FIG. 12 an example of a layout orientation of the image of FIG. 4 within the printable decal template of FIG. 7, according to one embodiment.

FIG. 13 is an example of a printable decal applied to the portable audio player of FIG. 6, according to one embodiment.

The drawings referred to in this description should not be understood as being drawn to scale unless specifically noted.

DETAILED DESCRIPTION

Reference will now be made in detail to embodiments of the present technology for weighted occlusion costing, examples of which are illustrated in the accompanying drawings. While the present technology is described in conjunction with various embodiments, it will be understood that they are not intended to limit the present technology to these embodiments. On the contrary, the presented technology is intended to cover alternatives, modifications and equivalents, which may be included within the spirit and scope the various embodiments as defined by the appended claims. Furthermore, in the following detailed description, numerous specific details are set forth in order to provide a thorough understanding of the present technology. However, the present technology may be practiced without these specific details. In other instances, well known methods, procedures, components, and circuits have not been described in detail as not to unnecessarily obscure aspects of the present technology.

Unless specifically stated otherwise as apparent from the following discussions, it is appreciated that throughout the present detailed description, discussions utilizing terms such as “receiving”, “utilizing”, “determining”, “comparing”, or the like, refer to the actions and processes of a computer system (such as computer 100 of FIG. 1), or similar electronic computing device. The computer system or similar electronic computing device manipulates and transforms data represented as physical (electronic) quantities within the computer system's registers and memories into other data similarly represented as physical quantities within the computer system memories or registers or other such information storage, transmission, or display devices. The present technology is also well suited to the use of other computer systems such as, for example, optical and virtual computers. Additionally, it should be understood that in embodiments of the present technology, one or more of the steps can be performed manually.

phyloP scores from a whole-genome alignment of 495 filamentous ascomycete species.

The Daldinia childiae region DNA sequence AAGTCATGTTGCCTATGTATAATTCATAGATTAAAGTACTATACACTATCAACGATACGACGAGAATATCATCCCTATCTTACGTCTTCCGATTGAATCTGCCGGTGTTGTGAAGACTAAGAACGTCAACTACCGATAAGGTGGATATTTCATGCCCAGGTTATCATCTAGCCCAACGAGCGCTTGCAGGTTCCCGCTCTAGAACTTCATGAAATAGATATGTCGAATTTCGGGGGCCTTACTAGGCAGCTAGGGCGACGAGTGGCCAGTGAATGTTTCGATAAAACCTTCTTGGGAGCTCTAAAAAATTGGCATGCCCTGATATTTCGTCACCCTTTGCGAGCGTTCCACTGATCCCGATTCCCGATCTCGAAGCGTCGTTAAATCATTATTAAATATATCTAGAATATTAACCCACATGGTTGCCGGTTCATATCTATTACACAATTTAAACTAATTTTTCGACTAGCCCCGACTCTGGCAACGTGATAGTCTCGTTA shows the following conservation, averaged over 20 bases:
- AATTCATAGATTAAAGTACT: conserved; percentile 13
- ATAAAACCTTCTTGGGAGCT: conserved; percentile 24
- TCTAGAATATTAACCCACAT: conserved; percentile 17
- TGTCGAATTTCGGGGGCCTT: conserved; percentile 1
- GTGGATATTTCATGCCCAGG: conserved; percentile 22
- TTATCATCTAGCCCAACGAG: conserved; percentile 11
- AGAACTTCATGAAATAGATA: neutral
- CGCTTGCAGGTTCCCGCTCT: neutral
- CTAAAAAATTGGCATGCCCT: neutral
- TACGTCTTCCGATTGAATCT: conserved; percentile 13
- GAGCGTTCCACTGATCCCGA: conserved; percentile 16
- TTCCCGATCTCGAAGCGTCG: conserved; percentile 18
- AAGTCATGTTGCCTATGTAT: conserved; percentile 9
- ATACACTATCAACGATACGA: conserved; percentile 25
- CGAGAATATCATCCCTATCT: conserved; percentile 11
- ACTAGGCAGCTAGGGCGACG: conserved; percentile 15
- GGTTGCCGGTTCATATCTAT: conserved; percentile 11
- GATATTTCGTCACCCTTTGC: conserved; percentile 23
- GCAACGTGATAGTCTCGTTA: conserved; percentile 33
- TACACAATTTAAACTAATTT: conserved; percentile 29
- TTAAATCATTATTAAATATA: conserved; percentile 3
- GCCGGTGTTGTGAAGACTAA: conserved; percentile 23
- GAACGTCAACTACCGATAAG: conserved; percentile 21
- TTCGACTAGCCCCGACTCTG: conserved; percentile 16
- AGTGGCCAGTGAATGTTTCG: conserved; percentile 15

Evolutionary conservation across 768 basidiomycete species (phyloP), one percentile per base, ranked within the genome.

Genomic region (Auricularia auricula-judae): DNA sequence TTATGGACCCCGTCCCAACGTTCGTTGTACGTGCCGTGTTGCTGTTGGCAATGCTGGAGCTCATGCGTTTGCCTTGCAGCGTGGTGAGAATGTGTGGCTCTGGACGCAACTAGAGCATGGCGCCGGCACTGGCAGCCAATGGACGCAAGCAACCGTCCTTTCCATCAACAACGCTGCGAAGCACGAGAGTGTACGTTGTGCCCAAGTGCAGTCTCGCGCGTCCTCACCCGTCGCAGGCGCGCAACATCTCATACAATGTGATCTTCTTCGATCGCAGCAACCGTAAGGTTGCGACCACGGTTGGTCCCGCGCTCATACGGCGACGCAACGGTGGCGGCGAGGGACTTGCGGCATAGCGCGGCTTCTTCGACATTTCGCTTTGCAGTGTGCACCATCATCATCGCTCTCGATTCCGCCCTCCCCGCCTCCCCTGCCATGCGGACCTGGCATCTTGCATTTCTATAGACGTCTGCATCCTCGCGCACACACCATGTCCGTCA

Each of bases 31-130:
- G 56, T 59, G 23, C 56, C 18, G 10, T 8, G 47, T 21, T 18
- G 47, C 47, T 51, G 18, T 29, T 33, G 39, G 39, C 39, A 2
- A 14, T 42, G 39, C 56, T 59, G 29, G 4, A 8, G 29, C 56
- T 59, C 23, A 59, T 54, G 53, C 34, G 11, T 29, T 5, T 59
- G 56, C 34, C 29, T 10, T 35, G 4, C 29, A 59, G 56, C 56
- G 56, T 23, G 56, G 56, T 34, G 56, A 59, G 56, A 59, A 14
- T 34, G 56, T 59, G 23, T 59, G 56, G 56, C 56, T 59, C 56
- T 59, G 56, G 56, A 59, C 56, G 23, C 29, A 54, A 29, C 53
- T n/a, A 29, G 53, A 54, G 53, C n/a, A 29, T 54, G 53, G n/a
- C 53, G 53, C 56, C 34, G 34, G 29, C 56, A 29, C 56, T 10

Example Computer System Environment

With reference now to FIG. 1, portions of the present technology are composed of computer-readable and computer-executable instructions that reside, for example, in computer-usable media of a computer system. That is, FIG. 1 illustrates one example of a type of computer that can be used to implement embodiments, which are discussed below, of the present technology. FIG. 1 illustrates an example computer system 100 used in accordance with embodiments of the present technology. It is appreciated that system 100 of FIG. 1 is an example only, and that the present technology can operate on or within a number of different computer systems including general purpose networked computer systems, embedded computer systems, optical computer systems, virtual computer systems, server devices, client devices, various intermediate devices/nodes, stand alone computer systems, digital cameras, multimedia consoles, multimedia handheld devices, and the like. As shown in FIG. 1, computer system 100 of FIG. 1 is well adapted to having peripheral computer readable media 102 such as, for example, a floppy disk, a compact disc, and the like coupled thereto.